If you are potentially eligible on your own earnings record and on the record of your deceased husband or wife you have different options. Unlike the spouse benefit, you may choose to receive reduced benefits on one account and wait until full retirement age to switch over to unreduced benefits on the other account. We will discuss the rules that apply to these situations according to your age.
Under Age 62
Beginning with age 60 you can receive regular widows benefits, reduced for age. If you were born after 1928, the receipt of reduced widows benefits will have no effect on retirement benefits on your own account if you later switch. You cannot receive retirement benefits on your own account until you are attain age 62.
Example: Jane Doe becomes age 60 and applies for widows benefits. Her husbands Primary Insurance Amount (Section 702.1) is $1000. The widows age reduction factor (Section 703.1) causes a reduction of $285, bringing the monthly payment down to $715, based on 60 reduction months because Jane is 60 months under full retirement age. Jane has also worked and earned enough to be entitled to a retirement benefit on her own account. She continues to receive the widows benefit until she turns full retirement age, and applies for benefits on her own account at that time. She then can receive an unreduced benefit on her own account, but the widows benefit will stop. Of course, if the widows reduced benefit is higher than her own benefit, she will continue to receive the widows benefit amount.
Note: If you were born in 1928 or earlier, if you took a widows benefit before age 62 it causes a permanent reduction in your own retirement benefit. The dollar amount of reduction of the widows benefit is deducted from your retirement benefit even if you didnt receive the retirement benefit until full retirement age. However, if the regular age reduction for taking the retirement benefit before full retirement age is greater, only the greater reduction is used, not both. Computation of benefit amounts is discussed fully in Chapter 8.
Between Age 62 and Full Retirement Age
At age 62 you may choose either to take a retirement benefit on your own account or a widow(er)'s benefit on your spouses account. Whichever one you take, it will be reduced for age by the number of months you are under full retirement age when you become eligible. See Section 703.1 for a discussion of reduction of benefits. You can take a reduced benefit on one account before full retirement age, and then switch to the other one unreduced at full retirement age. Your decision as to which one to take now and which one to take at full retirement age should be based on the dollar amount of each benefit, reduced and unreduced. Before making any decision you must obtain benefit estimates (Section 1403).
When you contact Social Security make sure that you file a protective filing statement (Section 402). When you visit or call your local office, you should deal only with a Claims Representative to discuss this decision, not a Service Representative (see Section 105). It is important to provide him or her with recent earnings information to obtain the most accurate estimates (Section 1403). The ultimate decision is yours. Social Security cannot suggest which decision to make, but can only give you the information upon which to base it.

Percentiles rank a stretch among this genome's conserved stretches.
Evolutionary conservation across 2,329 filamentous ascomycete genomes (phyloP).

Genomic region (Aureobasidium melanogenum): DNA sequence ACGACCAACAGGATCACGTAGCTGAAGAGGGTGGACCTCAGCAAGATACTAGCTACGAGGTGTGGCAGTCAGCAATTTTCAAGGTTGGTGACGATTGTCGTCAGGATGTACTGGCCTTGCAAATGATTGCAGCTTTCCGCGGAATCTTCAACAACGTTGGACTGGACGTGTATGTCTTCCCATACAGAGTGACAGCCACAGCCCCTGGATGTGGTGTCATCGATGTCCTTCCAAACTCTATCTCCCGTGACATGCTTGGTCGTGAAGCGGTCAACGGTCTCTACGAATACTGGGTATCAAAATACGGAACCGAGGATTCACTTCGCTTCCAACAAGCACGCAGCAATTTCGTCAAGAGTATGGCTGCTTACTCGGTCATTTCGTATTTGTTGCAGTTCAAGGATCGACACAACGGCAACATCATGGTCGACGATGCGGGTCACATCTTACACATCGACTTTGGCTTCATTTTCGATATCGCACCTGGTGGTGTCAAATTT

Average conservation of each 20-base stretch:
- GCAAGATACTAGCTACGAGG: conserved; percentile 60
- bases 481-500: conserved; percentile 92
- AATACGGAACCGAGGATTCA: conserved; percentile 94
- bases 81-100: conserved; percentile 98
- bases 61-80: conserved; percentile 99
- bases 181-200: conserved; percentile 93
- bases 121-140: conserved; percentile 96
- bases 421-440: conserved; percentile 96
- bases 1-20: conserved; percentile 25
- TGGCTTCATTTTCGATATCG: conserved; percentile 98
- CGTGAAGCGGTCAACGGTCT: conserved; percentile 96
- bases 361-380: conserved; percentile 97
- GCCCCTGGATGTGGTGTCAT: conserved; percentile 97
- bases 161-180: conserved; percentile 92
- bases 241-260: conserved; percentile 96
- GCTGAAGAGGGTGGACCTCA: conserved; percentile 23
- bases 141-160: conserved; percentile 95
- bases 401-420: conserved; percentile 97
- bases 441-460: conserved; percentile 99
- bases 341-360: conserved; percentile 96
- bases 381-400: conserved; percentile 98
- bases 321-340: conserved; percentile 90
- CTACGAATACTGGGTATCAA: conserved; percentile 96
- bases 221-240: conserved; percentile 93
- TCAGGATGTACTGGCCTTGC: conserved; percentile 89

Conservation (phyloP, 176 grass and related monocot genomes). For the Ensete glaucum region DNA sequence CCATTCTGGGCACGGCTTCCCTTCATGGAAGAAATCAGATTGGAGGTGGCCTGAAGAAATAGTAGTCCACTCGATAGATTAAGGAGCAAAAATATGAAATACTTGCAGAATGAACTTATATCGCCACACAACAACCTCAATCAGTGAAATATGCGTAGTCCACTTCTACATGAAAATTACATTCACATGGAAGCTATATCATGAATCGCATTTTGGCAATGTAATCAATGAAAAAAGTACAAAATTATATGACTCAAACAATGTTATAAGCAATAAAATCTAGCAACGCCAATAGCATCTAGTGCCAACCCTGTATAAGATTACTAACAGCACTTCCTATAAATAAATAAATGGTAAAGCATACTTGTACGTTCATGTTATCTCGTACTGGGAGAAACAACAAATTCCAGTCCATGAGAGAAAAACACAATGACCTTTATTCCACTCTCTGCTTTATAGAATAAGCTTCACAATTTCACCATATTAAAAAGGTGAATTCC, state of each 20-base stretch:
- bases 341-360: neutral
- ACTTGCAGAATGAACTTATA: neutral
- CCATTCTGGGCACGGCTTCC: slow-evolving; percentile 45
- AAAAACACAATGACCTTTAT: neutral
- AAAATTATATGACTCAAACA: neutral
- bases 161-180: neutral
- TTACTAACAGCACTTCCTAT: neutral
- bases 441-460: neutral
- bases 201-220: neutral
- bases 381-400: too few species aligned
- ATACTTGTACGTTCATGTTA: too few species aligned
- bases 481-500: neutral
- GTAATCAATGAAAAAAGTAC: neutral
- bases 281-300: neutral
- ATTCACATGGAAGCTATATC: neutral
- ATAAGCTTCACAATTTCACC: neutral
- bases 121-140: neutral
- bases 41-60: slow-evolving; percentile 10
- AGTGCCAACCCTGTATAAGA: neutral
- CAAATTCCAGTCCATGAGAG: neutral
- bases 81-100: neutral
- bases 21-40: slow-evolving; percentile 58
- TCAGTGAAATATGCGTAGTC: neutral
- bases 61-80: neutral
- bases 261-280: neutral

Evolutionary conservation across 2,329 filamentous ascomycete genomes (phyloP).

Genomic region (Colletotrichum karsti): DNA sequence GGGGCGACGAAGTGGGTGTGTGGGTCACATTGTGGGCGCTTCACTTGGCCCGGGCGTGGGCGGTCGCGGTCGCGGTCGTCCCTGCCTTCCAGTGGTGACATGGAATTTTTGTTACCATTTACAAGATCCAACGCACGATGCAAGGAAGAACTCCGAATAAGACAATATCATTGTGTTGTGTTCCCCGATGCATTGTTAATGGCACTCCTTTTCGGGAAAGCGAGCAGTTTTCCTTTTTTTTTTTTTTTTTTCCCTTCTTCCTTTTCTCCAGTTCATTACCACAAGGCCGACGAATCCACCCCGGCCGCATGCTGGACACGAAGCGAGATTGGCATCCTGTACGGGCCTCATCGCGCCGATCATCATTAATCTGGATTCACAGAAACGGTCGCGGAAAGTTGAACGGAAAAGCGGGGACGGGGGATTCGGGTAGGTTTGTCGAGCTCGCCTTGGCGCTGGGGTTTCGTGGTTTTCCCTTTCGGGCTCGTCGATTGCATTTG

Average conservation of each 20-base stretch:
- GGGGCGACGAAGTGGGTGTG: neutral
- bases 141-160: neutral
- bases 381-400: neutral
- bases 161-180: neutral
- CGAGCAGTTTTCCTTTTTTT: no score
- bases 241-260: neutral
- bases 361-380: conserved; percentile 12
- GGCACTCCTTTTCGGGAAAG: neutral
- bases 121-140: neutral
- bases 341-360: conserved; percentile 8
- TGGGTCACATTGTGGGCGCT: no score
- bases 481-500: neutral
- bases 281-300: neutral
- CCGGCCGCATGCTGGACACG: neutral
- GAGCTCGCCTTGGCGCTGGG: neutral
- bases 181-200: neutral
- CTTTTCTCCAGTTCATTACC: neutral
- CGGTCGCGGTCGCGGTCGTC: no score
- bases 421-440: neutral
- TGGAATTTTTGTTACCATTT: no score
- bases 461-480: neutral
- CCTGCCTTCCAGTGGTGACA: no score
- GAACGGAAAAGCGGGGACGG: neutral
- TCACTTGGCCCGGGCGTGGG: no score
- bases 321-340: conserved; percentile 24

Example: Jane Doe retires at age 62. She has worked under Social Security and is a widow. She goes to her District Office and learns that her Primary Insurance Amount is $1000 and that her deceased husbands Primary Insurance Amount is $1200. Her benefit reduced for age at 62 would be $800 (Section 703.1) and her widows benefit reduced for age at 62 would be $994 (Section 703.1). She can receive either $800/month on her own at 62 and then get $1,200/month on her husbands at full retirement age; or she can receive the $994/month widows benefit now and then $1,000/month on her own account at full retirement age. What should she do?
A helpful way to analyze the situation is this: Jane can receive an extra $194 per month for the 36 months she will receive benefits before full retirement age if she takes the widows benefit first, but she will get $200 less per month starting at full retirement age. If she does this she will receive a total of $6,984 more ($194 x 36 months) before full retirement age. If she does not take this money now and instead decides to wait to get the extra $200 per month, it will take her 35 months to get back the benefits she could have received before full retirement age. This analysis does not take into account interest the extra money now could be earning, assuming it was invested.
Not counting interest, if Jane should take the widows benefit at 62 instead of her own benefit, she will start losing money approximately three years after she reaches full retirement age. If she took the lower benefits on her own account at 62, it would take her approximately three years after full retirement age to get back the money she passed up, but after that she would be ahead $200 per month. If her income requirements allow, and if she expects a normal life span, it may very well be to Janes advantage to take the lower benefit on her own account at 62, and the higher widows benefit at full retirement age. Of course, if she were on a tight budget, or did not expect to live past 68, she might be better off taking the higher benefit now.
Full Retirement Age and Older